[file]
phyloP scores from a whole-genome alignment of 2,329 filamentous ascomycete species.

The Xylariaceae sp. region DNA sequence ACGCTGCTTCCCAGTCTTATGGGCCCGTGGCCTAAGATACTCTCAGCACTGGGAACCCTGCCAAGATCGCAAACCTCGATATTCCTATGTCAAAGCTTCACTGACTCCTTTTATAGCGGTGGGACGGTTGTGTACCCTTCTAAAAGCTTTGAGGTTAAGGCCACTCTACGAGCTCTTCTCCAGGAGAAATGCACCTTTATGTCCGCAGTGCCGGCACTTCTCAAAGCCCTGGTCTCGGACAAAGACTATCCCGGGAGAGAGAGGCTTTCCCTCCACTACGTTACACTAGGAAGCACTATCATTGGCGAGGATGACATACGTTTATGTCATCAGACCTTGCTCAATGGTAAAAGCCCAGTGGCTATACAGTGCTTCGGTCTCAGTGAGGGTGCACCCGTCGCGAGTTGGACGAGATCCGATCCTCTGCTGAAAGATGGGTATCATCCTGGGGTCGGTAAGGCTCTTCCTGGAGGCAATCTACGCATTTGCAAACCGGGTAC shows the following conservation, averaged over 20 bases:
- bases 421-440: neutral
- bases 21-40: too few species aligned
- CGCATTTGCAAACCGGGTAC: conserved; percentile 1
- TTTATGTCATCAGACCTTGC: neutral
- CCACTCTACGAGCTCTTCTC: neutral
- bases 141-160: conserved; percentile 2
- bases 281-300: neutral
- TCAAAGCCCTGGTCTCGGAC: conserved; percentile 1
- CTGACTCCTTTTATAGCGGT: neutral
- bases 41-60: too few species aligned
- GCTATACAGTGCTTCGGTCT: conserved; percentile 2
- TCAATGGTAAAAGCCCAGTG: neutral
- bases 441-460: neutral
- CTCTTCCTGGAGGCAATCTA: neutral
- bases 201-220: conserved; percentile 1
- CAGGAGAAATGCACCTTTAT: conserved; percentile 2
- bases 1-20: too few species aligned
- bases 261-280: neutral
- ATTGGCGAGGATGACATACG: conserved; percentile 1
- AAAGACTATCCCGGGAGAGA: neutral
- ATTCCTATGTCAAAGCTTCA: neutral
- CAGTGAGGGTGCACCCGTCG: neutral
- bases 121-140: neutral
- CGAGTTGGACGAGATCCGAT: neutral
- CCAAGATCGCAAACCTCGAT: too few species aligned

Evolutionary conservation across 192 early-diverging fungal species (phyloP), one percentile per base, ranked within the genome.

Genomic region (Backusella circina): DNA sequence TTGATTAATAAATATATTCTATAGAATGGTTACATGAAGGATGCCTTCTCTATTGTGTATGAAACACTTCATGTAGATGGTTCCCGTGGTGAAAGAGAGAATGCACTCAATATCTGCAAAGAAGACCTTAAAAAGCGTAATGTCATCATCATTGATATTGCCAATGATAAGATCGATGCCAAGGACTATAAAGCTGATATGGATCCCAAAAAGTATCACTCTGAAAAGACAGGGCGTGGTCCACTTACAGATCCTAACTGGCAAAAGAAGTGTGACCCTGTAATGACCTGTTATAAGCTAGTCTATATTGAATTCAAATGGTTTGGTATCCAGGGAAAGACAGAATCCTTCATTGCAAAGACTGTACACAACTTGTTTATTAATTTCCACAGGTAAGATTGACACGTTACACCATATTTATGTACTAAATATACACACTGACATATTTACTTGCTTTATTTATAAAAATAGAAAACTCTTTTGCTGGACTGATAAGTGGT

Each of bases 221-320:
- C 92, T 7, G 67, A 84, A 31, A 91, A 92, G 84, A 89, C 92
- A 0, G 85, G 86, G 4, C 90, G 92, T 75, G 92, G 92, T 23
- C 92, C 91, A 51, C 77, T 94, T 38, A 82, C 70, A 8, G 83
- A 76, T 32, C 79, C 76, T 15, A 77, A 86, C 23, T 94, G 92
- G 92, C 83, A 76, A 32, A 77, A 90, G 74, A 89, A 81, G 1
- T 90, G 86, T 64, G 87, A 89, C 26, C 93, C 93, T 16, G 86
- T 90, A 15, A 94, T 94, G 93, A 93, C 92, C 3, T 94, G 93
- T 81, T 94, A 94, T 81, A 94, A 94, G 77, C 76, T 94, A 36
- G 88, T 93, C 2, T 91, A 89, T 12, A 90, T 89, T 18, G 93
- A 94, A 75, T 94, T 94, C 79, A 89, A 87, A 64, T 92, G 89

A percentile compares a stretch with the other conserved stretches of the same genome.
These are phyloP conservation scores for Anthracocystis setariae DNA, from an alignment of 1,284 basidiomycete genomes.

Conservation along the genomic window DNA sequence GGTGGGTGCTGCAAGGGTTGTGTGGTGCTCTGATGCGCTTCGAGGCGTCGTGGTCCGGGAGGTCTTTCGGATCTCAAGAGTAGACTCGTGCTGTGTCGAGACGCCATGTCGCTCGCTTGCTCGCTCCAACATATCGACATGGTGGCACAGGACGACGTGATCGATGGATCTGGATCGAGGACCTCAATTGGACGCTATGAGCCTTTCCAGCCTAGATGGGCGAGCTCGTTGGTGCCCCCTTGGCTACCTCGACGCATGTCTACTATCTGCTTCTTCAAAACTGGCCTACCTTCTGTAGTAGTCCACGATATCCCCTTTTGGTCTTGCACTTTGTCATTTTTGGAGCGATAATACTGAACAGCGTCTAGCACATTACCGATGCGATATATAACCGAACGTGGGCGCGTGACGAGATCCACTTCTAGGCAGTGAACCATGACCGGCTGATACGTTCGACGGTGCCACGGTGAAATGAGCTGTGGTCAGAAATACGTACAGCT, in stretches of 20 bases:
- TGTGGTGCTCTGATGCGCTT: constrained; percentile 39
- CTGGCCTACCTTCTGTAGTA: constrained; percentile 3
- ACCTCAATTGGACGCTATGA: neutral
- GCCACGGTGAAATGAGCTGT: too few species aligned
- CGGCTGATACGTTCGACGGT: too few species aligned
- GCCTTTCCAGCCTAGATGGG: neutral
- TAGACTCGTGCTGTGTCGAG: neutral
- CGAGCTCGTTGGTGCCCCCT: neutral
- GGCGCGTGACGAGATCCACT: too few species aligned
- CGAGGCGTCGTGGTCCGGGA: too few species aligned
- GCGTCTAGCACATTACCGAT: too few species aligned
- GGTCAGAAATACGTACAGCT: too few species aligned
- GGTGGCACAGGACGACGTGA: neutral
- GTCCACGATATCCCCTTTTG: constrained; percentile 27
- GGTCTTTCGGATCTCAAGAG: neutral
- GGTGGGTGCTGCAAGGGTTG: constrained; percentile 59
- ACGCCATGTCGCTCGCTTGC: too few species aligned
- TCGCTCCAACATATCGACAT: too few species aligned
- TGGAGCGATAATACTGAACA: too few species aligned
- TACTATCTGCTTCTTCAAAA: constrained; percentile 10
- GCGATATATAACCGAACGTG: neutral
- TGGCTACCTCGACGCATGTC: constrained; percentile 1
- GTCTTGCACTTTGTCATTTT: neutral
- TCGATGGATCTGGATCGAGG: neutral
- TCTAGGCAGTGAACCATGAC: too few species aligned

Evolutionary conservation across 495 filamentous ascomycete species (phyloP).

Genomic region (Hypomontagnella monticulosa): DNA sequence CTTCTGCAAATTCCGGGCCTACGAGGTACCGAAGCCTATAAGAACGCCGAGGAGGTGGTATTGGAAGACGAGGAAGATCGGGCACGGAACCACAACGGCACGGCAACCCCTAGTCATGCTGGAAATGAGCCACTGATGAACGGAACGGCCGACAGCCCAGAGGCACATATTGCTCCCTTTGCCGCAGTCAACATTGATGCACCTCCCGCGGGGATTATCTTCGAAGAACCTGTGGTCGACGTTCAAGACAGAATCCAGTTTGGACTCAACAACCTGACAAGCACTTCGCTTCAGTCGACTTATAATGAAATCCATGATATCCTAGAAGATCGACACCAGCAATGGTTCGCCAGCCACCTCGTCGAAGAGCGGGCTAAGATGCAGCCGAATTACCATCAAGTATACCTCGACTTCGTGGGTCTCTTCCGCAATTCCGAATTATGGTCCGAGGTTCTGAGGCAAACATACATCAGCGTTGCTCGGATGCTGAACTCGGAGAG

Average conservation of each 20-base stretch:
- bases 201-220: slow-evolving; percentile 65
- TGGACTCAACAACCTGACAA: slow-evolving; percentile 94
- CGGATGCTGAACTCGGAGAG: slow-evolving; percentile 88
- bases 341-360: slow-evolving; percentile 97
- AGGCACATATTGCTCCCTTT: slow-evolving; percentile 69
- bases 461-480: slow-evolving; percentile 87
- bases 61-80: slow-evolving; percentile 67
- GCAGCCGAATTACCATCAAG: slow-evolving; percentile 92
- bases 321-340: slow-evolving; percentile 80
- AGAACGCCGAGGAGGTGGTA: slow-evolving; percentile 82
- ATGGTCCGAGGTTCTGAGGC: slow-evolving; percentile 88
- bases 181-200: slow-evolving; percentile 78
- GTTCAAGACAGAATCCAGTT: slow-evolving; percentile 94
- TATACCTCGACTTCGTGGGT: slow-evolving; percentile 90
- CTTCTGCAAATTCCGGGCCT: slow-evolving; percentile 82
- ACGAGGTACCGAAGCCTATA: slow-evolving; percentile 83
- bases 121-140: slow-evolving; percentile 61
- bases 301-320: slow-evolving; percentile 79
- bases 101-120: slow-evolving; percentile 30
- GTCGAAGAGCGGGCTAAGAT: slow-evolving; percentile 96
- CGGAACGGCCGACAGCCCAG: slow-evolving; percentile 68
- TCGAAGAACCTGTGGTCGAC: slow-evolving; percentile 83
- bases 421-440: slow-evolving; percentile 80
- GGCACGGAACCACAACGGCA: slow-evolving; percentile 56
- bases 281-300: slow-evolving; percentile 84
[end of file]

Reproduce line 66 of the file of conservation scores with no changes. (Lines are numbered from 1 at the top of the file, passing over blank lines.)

- GTCTTGCACTTTGTCATTTT: neutral